This question was asked in a recent article about a woman, Denise O’Neal, who is sharing her literacy struggles in the hopes it will help others get the help they need.

Denise did not begin her advocacy for adult literacy willingly. “For most of her life, Denise O’Neal did a good job hiding her secret from the world. Then in 2006, when she struggled to read a Dr. Seuss book to her 3-year-old son, her secret was out.” Denise with the support of her husband, an avid reader, sought help and received it. She currently serves on the board of the San Diego Council on Literacy where she helps raise awareness and funds for adult literacy.

As you read the article about Denise, you find she is dyslexic which made it much harder for her to learn to read. “Her mom (a single mother) had little time to work with her, and when she did, she’d get frustrated and tell her daughter she wasn’t trying hard enough. For a while in school, O’Neal worked with a tutor. But instead of learning to read, she developed a variety of workarounds, coping mechanisms and strategies to hide her limitations.”

If you’ve gone to school and you can’t read or write, you don’t want anyone to know.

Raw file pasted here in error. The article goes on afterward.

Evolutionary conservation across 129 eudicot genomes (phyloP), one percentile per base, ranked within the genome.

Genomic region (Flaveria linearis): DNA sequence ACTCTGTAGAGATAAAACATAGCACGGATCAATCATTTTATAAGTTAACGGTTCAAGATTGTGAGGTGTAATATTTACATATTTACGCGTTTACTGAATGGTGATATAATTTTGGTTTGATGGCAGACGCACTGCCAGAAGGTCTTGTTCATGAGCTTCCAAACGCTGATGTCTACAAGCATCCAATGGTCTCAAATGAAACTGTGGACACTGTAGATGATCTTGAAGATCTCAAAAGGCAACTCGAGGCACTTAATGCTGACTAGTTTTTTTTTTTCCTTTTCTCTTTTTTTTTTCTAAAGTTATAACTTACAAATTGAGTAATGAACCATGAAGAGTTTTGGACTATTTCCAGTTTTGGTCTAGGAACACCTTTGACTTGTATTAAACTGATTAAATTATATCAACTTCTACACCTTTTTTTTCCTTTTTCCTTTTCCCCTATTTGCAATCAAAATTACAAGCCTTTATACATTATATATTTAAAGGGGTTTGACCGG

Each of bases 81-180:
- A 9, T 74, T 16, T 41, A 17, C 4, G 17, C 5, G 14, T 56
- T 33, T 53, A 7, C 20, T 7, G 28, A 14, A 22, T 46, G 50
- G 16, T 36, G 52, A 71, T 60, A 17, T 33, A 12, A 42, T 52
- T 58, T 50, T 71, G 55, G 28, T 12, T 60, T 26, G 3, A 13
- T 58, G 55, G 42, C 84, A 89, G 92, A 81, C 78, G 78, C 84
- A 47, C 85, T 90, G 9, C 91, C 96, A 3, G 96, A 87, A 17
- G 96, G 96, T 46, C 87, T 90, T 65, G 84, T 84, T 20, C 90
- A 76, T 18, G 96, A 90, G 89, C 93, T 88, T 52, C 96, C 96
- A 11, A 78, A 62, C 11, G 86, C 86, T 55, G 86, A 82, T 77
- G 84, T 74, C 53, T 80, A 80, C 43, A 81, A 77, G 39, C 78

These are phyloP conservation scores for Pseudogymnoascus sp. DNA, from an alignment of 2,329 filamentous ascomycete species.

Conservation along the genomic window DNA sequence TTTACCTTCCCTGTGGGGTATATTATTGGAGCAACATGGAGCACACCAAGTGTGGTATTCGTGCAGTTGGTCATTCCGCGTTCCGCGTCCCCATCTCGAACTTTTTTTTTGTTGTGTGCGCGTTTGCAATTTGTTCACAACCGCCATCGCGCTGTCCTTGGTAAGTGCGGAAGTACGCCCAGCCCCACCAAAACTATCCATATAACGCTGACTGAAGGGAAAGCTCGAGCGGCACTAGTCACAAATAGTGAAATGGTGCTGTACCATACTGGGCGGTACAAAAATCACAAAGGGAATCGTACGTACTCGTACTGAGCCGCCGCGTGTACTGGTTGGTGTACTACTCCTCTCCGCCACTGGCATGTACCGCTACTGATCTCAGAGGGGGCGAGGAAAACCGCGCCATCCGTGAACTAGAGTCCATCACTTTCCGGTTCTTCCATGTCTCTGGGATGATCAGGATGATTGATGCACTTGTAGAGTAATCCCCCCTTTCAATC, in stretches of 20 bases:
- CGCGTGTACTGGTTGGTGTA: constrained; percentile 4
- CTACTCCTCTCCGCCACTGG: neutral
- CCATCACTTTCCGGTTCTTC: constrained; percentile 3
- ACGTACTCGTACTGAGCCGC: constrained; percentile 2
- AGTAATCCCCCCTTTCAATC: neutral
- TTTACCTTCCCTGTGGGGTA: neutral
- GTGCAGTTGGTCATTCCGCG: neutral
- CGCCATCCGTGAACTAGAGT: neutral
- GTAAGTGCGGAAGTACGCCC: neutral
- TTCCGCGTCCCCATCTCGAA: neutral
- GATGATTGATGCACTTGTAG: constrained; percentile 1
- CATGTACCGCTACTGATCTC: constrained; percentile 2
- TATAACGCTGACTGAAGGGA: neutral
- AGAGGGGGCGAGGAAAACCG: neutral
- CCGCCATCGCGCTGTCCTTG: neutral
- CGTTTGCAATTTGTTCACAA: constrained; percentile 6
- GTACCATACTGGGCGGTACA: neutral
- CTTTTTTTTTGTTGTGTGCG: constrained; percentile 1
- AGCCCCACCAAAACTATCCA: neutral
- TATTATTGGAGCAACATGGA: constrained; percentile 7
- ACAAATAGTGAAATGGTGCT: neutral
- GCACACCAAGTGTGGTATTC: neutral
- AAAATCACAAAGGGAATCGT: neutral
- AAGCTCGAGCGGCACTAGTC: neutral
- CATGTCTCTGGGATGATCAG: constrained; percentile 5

Denise’s story is like many we hear at The READ Center.  Students are frustrated, embarrassed, ashamed and work hard to keep their literacy secret hidden. While more than 73,000 adults in metro Richmond have literacy issues, only a fraction will seek the help they need to improve their skills.

Denise’s advice to adults like her, “It’s really scary and intimidating and overwhelming to have to read a book when you’re struggling. Don’t feel you’re less of a person because you can’t read or remember sometimes. There’s help out there.”

If you know someone who needs literacy help, please have them contact The READ Center at 804-288-9930. Calls to The READ Center are confidential. We are happy to answer questions about our programs and let students know they are welcome and we want to help them.

If you would like to help adults in our community improve their literacy skills, become a volunteer adult literacy tutor. Just a few hours a week can make a big difference in our students’ lives. The READ Center believes everyone needs and deserves a literate life.